Study methods influence estimates of lead time and overdiagnosis in prostate cancer

March 10, 2009

In prostate cancer, estimates of lead time (how long screening advances diagnosis of cancer) and overdiagnosis (the fraction of cancers detected by screening that would not have been diagnosed during the patient's lifetime without screening) vary widely, depending on the definition of lead time used, the population, and the estimation methodology, according to a report in the March 10 online issue of the Journal of the National Cancer Institute.

Previous studies have aimed to calculate the mean lead time due to PSA screening, but the results have varied greatly from 3 to 12 years. Similarly, past estimates of the proportion of PSA-diagnosed patients who are overdiagnosed have varied substantially from 25 percent to 80 percent.

In the current study, Gerrit Draisma, Ph.D., of Erasmus MC in Rotterdam, The Netherlands, and colleagues used three different models to more accurately estimate lead time and overdiagnosis of prostate cancer among U.S. men aged 50 to 84 years in 1985 to 2000. They also tested three different definitions of lead time to determine whether the definition itself made a difference.

Among the three models, the estimated mean lead time ranged from 5.4 to 6.9 years, and the proportion of patients overdiagnosed ranged between 23 percent and 42 percent of PSA-detected cancers.

The researchers found that the estimates of lead time were relatively consistent between the three models but varied depending on which definition was used. Additionally, the context or population's clinical practice (for example what PSA score triggers a biopsy) affected the estimates of overdiagnosis derived from a given model.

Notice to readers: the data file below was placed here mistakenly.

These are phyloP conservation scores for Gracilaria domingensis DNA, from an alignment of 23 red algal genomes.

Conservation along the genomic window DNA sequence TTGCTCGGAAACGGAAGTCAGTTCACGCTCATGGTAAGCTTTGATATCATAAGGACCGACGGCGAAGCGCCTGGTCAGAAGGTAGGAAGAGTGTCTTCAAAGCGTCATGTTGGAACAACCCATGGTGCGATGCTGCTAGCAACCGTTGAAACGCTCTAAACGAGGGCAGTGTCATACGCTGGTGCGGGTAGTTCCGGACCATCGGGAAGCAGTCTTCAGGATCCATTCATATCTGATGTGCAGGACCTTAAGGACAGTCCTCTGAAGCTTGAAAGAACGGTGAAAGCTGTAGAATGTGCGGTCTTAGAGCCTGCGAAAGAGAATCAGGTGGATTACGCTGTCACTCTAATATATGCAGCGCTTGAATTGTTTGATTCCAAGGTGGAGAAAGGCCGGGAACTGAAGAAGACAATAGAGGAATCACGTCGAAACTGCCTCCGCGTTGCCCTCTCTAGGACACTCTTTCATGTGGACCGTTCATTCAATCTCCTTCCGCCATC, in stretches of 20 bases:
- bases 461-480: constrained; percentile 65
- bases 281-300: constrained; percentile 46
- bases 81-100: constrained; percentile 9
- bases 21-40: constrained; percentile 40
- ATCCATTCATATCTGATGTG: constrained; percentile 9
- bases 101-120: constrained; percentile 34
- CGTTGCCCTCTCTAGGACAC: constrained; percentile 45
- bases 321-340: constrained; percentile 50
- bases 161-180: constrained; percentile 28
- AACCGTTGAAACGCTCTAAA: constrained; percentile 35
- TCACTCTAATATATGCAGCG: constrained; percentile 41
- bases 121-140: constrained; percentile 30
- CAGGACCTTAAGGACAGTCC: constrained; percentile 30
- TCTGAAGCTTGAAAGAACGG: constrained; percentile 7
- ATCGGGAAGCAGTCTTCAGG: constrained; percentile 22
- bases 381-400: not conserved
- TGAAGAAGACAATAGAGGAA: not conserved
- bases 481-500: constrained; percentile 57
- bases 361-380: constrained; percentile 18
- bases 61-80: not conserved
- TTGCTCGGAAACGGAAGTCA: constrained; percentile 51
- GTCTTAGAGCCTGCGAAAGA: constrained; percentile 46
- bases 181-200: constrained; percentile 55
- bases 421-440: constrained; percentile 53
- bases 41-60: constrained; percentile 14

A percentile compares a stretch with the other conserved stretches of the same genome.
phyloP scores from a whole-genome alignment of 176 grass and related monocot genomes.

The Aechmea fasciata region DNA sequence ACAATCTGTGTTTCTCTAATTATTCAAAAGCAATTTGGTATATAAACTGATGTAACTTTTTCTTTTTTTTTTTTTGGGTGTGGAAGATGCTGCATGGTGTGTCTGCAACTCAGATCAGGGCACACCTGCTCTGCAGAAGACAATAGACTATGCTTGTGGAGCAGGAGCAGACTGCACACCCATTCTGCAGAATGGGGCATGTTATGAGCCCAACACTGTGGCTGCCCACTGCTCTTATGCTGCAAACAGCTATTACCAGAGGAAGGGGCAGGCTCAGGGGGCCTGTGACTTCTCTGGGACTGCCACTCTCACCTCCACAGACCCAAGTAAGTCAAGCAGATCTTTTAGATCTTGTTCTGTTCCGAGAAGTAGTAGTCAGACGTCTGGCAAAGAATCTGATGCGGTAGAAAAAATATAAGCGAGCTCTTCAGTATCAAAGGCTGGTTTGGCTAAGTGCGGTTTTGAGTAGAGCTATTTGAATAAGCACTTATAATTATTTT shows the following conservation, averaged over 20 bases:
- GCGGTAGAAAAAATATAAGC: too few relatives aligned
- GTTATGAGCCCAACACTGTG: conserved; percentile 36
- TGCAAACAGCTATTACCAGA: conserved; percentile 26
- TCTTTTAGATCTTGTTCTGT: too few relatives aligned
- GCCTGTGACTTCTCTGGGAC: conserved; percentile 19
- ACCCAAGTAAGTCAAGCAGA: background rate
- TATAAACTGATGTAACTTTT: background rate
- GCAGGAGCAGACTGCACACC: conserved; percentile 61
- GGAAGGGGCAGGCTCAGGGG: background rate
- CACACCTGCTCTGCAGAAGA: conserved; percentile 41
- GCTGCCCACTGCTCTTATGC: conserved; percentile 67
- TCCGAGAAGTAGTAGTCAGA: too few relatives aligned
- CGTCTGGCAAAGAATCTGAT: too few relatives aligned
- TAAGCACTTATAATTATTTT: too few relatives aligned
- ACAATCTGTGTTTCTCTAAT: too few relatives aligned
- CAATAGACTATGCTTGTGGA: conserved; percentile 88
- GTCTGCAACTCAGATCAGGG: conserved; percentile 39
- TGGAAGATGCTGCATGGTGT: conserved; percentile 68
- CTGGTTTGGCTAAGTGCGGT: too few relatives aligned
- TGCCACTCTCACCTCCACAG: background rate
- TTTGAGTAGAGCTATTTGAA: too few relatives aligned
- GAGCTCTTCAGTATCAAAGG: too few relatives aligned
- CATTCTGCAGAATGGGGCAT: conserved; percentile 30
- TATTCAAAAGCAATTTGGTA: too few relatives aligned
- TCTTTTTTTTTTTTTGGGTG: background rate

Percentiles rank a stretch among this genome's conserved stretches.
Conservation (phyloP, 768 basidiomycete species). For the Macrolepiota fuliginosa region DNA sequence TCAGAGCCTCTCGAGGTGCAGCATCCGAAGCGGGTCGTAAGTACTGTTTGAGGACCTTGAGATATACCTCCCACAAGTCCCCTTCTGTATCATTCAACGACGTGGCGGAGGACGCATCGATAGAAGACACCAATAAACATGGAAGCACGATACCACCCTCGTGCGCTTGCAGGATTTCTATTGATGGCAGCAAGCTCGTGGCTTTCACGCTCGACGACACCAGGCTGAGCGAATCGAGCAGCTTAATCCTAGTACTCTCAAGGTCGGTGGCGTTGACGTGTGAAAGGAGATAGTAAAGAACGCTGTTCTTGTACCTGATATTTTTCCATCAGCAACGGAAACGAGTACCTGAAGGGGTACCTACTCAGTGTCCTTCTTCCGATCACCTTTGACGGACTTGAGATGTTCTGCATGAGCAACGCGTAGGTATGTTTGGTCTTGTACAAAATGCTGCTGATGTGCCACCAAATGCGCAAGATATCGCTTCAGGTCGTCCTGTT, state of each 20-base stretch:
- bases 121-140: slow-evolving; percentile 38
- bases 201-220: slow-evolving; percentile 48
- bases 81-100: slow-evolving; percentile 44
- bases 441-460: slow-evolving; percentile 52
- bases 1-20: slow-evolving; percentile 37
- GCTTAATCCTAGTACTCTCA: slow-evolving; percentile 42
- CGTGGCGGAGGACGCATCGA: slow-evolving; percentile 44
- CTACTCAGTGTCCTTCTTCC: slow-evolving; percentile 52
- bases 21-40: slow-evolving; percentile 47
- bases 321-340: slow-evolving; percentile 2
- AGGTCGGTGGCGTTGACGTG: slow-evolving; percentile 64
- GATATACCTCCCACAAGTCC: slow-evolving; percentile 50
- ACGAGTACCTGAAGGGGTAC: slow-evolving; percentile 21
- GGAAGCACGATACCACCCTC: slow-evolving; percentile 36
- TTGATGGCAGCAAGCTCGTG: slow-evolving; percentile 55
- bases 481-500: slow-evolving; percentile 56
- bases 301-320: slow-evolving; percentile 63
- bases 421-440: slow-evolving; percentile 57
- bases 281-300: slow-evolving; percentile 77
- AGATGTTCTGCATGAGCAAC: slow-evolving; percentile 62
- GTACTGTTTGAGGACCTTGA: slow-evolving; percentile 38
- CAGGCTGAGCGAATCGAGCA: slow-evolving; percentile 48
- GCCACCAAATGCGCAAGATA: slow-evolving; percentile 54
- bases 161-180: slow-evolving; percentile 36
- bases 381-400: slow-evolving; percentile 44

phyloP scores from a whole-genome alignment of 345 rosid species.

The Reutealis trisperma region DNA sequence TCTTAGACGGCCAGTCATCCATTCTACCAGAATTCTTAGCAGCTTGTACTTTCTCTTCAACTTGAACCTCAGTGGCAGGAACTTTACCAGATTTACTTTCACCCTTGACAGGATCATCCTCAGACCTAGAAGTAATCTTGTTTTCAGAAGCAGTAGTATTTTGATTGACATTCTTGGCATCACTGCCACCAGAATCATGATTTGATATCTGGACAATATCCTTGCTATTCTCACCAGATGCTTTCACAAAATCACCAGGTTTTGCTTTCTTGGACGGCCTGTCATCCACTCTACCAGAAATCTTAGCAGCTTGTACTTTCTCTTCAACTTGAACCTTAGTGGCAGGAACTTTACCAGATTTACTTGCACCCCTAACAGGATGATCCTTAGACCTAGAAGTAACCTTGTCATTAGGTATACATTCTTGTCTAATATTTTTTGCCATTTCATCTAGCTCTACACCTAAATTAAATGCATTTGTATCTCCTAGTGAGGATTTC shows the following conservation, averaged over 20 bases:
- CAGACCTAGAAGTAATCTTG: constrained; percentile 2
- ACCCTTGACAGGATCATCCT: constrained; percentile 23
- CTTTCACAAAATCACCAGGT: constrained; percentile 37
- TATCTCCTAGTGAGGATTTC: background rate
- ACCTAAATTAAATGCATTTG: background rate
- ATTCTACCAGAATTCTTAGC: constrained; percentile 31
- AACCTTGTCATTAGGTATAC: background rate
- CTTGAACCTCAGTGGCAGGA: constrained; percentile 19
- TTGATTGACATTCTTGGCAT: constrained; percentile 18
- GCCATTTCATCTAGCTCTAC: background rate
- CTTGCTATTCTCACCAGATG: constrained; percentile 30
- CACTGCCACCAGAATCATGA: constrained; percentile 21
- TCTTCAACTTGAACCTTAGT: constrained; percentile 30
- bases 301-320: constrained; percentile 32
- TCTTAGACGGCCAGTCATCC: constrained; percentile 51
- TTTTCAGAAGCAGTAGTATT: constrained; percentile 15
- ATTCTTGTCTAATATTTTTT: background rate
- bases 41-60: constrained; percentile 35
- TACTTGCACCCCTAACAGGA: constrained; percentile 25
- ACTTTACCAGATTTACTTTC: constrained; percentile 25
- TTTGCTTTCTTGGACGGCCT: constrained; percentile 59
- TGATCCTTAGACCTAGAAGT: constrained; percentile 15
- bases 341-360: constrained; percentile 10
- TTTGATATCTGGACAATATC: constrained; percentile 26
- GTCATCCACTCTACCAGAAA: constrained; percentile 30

"This article is the first, to our knowl¬edge, to closely examine the reasons for discrepancies across stud¬ies. Our results clearly show that the context or population used to derive the estimates, the definition of lead time used, and the esti¬mation methodology all have important roles," the authors write. "We feel strongly that for future studies to be correctly interpreted, analysts should specify the definition used in their publications."

In an accompanying editorial, Michael Barry, M.D., and Albert Mulley, Jr., M.D., of Massachusetts General Hospital in Boston, note that the level of overdiagnosis and lead time for prostate cancer screening are higher than for other types of cancer screening, including breast and colon cancers. In fact, they argue, PSA screening may not be beneficial at the population level when the costs of overdiagnosis, such as the added burden of so many more men having to face a prostate cancer diagnosis and the side effects of unnecessary treatment, are weighed against the number of prostate cancer deaths that might be prevented.

Additionally the long lead times estimated in the current study and others will make it challenging to evaluate the risk-benefit equation for PSA screening even when more clinical trial data become available, according to the editorialists. "In all likelihood, at the individual level, a shared decision-making approach to prostate cancer screening, including discussion of the trade-offs between benefits and harms, may still be the optimal strategy," they conclude.
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